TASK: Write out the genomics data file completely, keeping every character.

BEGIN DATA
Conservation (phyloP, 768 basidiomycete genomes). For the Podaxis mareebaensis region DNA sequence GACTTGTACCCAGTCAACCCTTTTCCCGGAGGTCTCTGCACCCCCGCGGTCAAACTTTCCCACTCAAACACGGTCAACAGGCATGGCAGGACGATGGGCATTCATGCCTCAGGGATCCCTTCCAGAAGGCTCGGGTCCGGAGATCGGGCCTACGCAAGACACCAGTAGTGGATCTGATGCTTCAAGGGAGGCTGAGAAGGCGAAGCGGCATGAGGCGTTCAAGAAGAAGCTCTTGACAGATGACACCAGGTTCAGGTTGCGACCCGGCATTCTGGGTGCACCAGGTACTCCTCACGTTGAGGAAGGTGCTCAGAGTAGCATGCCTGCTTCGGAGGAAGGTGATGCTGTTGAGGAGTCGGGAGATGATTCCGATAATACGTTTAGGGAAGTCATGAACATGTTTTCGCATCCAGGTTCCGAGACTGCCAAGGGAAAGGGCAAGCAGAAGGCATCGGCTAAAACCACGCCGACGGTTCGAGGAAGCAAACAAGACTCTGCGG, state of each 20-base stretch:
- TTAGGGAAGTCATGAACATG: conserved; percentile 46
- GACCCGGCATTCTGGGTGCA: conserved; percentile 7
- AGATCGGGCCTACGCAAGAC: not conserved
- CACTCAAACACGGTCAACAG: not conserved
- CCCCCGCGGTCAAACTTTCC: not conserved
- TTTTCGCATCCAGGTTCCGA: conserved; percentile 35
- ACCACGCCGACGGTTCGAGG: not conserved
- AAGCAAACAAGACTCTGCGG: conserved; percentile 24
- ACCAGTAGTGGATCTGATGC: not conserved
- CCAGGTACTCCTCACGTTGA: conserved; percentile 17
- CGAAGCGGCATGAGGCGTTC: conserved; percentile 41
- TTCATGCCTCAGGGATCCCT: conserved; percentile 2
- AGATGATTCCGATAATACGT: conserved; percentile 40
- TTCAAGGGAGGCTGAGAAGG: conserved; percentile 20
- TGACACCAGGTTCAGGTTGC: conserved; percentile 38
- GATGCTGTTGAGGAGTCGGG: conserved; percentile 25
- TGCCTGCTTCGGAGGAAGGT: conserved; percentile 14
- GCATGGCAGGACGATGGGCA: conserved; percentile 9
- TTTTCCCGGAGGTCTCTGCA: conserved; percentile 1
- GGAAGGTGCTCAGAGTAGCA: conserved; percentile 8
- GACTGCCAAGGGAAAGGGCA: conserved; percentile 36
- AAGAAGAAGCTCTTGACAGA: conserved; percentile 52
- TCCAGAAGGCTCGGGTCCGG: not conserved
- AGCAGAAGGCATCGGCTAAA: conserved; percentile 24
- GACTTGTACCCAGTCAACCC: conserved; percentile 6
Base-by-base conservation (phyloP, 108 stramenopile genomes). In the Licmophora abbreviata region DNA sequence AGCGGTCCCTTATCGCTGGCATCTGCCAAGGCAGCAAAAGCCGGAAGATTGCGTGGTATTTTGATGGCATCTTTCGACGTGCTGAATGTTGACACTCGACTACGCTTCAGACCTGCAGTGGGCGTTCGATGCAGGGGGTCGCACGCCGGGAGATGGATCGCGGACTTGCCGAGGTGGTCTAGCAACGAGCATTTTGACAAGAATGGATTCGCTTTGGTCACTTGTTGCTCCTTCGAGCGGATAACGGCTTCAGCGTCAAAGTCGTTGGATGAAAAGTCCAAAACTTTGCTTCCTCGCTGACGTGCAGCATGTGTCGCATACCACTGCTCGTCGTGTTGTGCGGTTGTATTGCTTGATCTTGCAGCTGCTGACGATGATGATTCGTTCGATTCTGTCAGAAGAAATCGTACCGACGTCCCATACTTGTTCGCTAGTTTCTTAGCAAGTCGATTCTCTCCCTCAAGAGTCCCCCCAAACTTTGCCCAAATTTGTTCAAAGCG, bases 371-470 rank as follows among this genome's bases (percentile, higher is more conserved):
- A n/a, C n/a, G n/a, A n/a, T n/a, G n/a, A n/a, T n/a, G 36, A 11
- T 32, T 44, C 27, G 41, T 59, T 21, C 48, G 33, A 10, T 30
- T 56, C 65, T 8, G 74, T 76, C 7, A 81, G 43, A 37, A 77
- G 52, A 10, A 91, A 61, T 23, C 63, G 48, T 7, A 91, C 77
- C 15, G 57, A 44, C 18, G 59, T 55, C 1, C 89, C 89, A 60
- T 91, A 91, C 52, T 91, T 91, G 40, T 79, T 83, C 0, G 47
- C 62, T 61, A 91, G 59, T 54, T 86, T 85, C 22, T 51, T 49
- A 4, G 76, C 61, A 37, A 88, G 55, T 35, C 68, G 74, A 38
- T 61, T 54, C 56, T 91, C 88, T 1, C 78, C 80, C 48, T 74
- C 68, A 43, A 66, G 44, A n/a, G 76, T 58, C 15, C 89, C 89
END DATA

Conservation (phyloP, 768 basidiomycete genomes). For the Podaxis mareebaensis region DNA sequence GACTTGTACCCAGTCAACCCTTTTCCCGGAGGTCTCTGCACCCCCGCGGTCAAACTTTCCCACTCAAACACGGTCAACAGGCATGGCAGGACGATGGGCATTCATGCCTCAGGGATCCCTTCCAGAAGGCTCGGGTCCGGAGATCGGGCCTACGCAAGACACCAGTAGTGGATCTGATGCTTCAAGGGAGGCTGAGAAGGCGAAGCGGCATGAGGCGTTCAAGAAGAAGCTCTTGACAGATGACACCAGGTTCAGGTTGCGACCCGGCATTCTGGGTGCACCAGGTACTCCTCACGTTGAGGAAGGTGCTCAGAGTAGCATGCCTGCTTCGGAGGAAGGTGATGCTGTTGAGGAGTCGGGAGATGATTCCGATAATACGTTTAGGGAAGTCATGAACATGTTTTCGCATCCAGGTTCCGAGACTGCCAAGGGAAAGGGCAAGCAGAAGGCATCGGCTAAAACCACGCCGACGGTTCGAGGAAGCAAACAAGACTCTGCGG, state of each 20-base stretch:
- TTAGGGAAGTCATGAACATG: conserved; percentile 46
- GACCCGGCATTCTGGGTGCA: conserved; percentile 7
- AGATCGGGCCTACGCAAGAC: not conserved
- CACTCAAACACGGTCAACAG: not conserved
- CCCCCGCGGTCAAACTTTCC: not conserved
- TTTTCGCATCCAGGTTCCGA: conserved; percentile 35
- ACCACGCCGACGGTTCGAGG: not conserved
- AAGCAAACAAGACTCTGCGG: conserved; percentile 24
- ACCAGTAGTGGATCTGATGC: not conserved
- CCAGGTACTCCTCACGTTGA: conserved; percentile 17
- CGAAGCGGCATGAGGCGTTC: conserved; percentile 41
- TTCATGCCTCAGGGATCCCT: conserved; percentile 2
- AGATGATTCCGATAATACGT: conserved; percentile 40
- TTCAAGGGAGGCTGAGAAGG: conserved; percentile 20
- TGACACCAGGTTCAGGTTGC: conserved; percentile 38
- GATGCTGTTGAGGAGTCGGG: conserved; percentile 25
- TGCCTGCTTCGGAGGAAGGT: conserved; percentile 14
- GCATGGCAGGACGATGGGCA: conserved; percentile 9
- TTTTCCCGGAGGTCTCTGCA: conserved; percentile 1
- GGAAGGTGCTCAGAGTAGCA: conserved; percentile 8
- GACTGCCAAGGGAAAGGGCA: conserved; percentile 36
- AAGAAGAAGCTCTTGACAGA: conserved; percentile 52
- TCCAGAAGGCTCGGGTCCGG: not conserved
- AGCAGAAGGCATCGGCTAAA: conserved; percentile 24
- GACTTGTACCCAGTCAACCC: conserved; percentile 6
Base-by-base conservation (phyloP, 108 stramenopile genomes). In the Licmophora abbreviata region DNA sequence AGCGGTCCCTTATCGCTGGCATCTGCCAAGGCAGCAAAAGCCGGAAGATTGCGTGGTATTTTGATGGCATCTTTCGACGTGCTGAATGTTGACACTCGACTACGCTTCAGACCTGCAGTGGGCGTTCGATGCAGGGGGTCGCACGCCGGGAGATGGATCGCGGACTTGCCGAGGTGGTCTAGCAACGAGCATTTTGACAAGAATGGATTCGCTTTGGTCACTTGTTGCTCCTTCGAGCGGATAACGGCTTCAGCGTCAAAGTCGTTGGATGAAAAGTCCAAAACTTTGCTTCCTCGCTGACGTGCAGCATGTGTCGCATACCACTGCTCGTCGTGTTGTGCGGTTGTATTGCTTGATCTTGCAGCTGCTGACGATGATGATTCGTTCGATTCTGTCAGAAGAAATCGTACCGACGTCCCATACTTGTTCGCTAGTTTCTTAGCAAGTCGATTCTCTCCCTCAAGAGTCCCCCCAAACTTTGCCCAAATTTGTTCAAAGCG, bases 371-470 rank as follows among this genome's bases (percentile, higher is more conserved):
- A n/a, C n/a, G n/a, A n/a, T n/a, G n/a, A n/a, T n/a, G 36, A 11
- T 32, T 44, C 27, G 41, T 59, T 21, C 48, G 33, A 10, T 30
- T 56, C 65, T 8, G 74, T 76, C 7, A 81, G 43, A 37, A 77
- G 52, A 10, A 91, A 61, T 23, C 63, G 48, T 7, A 91, C 77
- C 15, G 57, A 44, C 18, G 59, T 55, C 1, C 89, C 89, A 60
- T 91, A 91, C 52, T 91, T 91, G 40, T 79, T 83, C 0, G 47
- C 62, T 61, A 91, G 59, T 54, T 86, T 85, C 22, T 51, T 49
- A 4, G 76, C 61, A 37, A 88, G 55, T 35, C 68, G 74, A 38
- T 61, T 54, C 56, T 91, C 88, T 1, C 78, C 80, C 48, T 74
- C 68, A 43, A 66, G 44, A n/a, G 76, T 58, C 15, C 89, C 89